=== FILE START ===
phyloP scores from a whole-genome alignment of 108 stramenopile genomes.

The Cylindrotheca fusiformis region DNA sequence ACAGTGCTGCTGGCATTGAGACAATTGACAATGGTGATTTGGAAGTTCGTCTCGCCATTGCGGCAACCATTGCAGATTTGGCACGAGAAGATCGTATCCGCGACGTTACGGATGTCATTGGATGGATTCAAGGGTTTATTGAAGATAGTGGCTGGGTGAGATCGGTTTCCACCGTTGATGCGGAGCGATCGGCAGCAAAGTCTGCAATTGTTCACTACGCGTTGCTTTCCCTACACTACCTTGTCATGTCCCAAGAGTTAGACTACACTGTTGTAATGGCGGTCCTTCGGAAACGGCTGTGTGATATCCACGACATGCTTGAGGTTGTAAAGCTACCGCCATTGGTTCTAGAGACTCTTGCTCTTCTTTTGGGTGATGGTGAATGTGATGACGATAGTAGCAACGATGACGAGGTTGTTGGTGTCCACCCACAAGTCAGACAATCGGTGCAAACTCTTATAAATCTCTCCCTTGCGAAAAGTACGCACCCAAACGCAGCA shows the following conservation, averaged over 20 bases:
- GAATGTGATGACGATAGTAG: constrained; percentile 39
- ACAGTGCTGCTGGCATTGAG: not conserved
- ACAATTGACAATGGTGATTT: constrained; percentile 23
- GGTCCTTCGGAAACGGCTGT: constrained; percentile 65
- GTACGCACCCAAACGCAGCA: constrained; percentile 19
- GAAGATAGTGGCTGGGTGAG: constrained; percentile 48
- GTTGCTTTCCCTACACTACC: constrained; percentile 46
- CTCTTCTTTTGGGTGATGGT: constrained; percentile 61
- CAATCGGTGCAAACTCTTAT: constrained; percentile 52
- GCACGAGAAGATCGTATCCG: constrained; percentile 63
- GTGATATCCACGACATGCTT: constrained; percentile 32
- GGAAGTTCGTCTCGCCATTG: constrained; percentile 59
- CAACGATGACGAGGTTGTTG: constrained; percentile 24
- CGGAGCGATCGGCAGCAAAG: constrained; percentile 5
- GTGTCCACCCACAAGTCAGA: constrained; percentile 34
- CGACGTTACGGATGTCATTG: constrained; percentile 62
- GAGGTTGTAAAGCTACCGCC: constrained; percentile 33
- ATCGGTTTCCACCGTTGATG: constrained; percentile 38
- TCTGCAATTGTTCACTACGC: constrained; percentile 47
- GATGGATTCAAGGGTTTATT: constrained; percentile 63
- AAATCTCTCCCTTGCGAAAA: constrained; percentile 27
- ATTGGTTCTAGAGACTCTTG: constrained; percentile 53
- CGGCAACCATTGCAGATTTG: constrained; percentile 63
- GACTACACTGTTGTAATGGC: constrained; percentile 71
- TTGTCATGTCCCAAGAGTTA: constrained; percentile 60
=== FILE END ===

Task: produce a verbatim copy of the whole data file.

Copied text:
phyloP scores from a whole-genome alignment of 108 stramenopile genomes.

The Cylindrotheca fusiformis region DNA sequence ACAGTGCTGCTGGCATTGAGACAATTGACAATGGTGATTTGGAAGTTCGTCTCGCCATTGCGGCAACCATTGCAGATTTGGCACGAGAAGATCGTATCCGCGACGTTACGGATGTCATTGGATGGATTCAAGGGTTTATTGAAGATAGTGGCTGGGTGAGATCGGTTTCCACCGTTGATGCGGAGCGATCGGCAGCAAAGTCTGCAATTGTTCACTACGCGTTGCTTTCCCTACACTACCTTGTCATGTCCCAAGAGTTAGACTACACTGTTGTAATGGCGGTCCTTCGGAAACGGCTGTGTGATATCCACGACATGCTTGAGGTTGTAAAGCTACCGCCATTGGTTCTAGAGACTCTTGCTCTTCTTTTGGGTGATGGTGAATGTGATGACGATAGTAGCAACGATGACGAGGTTGTTGGTGTCCACCCACAAGTCAGACAATCGGTGCAAACTCTTATAAATCTCTCCCTTGCGAAAAGTACGCACCCAAACGCAGCA shows the following conservation, averaged over 20 bases:
- GAATGTGATGACGATAGTAG: constrained; percentile 39
- ACAGTGCTGCTGGCATTGAG: not conserved
- ACAATTGACAATGGTGATTT: constrained; percentile 23
- GGTCCTTCGGAAACGGCTGT: constrained; percentile 65
- GTACGCACCCAAACGCAGCA: constrained; percentile 19
- GAAGATAGTGGCTGGGTGAG: constrained; percentile 48
- GTTGCTTTCCCTACACTACC: constrained; percentile 46
- CTCTTCTTTTGGGTGATGGT: constrained; percentile 61
- CAATCGGTGCAAACTCTTAT: constrained; percentile 52
- GCACGAGAAGATCGTATCCG: constrained; percentile 63
- GTGATATCCACGACATGCTT: constrained; percentile 32
- GGAAGTTCGTCTCGCCATTG: constrained; percentile 59
- CAACGATGACGAGGTTGTTG: constrained; percentile 24
- CGGAGCGATCGGCAGCAAAG: constrained; percentile 5
- GTGTCCACCCACAAGTCAGA: constrained; percentile 34
- CGACGTTACGGATGTCATTG: constrained; percentile 62
- GAGGTTGTAAAGCTACCGCC: constrained; percentile 33
- ATCGGTTTCCACCGTTGATG: constrained; percentile 38
- TCTGCAATTGTTCACTACGC: constrained; percentile 47
- GATGGATTCAAGGGTTTATT: constrained; percentile 63
- AAATCTCTCCCTTGCGAAAA: constrained; percentile 27
- ATTGGTTCTAGAGACTCTTG: constrained; percentile 53
- CGGCAACCATTGCAGATTTG: constrained; percentile 63
- GACTACACTGTTGTAATGGC: constrained; percentile 71
- TTGTCATGTCCCAAGAGTTA: constrained; percentile 60